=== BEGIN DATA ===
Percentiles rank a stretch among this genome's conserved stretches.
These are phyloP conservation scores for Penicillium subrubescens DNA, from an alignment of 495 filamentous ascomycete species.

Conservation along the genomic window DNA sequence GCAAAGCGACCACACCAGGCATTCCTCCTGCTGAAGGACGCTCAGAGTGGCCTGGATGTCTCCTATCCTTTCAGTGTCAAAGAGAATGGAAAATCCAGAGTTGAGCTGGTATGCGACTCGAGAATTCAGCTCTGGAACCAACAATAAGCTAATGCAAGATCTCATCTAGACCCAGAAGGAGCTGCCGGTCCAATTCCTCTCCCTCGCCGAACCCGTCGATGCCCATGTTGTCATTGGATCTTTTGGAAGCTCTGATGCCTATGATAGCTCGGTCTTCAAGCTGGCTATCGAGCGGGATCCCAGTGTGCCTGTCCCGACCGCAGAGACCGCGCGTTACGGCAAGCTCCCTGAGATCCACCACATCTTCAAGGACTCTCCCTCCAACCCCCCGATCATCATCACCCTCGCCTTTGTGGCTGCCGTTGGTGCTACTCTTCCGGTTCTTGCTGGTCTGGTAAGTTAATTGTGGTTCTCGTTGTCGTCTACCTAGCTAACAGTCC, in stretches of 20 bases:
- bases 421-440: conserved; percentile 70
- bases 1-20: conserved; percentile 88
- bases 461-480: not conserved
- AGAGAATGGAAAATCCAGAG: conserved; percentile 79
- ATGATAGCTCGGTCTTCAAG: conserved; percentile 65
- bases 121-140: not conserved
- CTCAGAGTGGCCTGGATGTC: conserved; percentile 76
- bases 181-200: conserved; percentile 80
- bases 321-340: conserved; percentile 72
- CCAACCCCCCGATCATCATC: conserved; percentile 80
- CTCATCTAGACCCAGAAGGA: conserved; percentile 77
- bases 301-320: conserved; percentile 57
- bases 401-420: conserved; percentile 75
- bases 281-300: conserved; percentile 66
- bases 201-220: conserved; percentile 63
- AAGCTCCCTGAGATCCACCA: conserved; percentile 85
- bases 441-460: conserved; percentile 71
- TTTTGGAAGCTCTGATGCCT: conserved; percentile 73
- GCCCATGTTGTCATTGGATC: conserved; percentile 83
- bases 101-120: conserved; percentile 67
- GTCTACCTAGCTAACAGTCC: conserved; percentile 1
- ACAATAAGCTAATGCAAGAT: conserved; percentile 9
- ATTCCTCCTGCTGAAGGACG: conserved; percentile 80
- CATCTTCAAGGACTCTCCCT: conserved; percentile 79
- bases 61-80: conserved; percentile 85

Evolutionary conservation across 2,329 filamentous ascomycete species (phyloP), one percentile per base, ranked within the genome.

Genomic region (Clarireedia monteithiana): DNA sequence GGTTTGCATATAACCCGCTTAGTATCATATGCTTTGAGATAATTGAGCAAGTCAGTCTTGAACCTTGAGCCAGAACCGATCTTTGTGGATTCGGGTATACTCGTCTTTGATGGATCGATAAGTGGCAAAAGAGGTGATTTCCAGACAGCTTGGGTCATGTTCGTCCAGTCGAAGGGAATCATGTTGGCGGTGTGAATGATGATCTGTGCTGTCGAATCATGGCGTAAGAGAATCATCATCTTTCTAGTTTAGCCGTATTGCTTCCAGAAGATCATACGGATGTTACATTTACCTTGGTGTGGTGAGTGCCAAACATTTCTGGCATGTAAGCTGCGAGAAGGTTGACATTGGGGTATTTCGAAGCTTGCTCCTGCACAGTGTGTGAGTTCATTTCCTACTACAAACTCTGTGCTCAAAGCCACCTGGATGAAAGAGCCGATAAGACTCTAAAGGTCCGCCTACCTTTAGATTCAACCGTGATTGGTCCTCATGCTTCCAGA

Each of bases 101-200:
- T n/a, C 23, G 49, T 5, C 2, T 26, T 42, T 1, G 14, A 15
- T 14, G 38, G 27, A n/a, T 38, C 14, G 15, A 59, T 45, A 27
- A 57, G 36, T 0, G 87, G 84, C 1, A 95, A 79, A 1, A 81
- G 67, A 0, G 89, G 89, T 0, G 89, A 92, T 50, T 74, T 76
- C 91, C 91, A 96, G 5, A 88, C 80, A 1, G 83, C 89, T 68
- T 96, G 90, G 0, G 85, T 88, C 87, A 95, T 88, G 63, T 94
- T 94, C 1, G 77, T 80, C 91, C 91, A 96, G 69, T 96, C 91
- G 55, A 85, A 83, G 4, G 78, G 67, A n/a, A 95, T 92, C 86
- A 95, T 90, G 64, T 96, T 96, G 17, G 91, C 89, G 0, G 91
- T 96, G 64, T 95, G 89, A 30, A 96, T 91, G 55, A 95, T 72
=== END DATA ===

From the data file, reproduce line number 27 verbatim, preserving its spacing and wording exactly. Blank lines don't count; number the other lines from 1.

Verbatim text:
- CATCTTCAAGGACTCTCCCT: conserved; percentile 79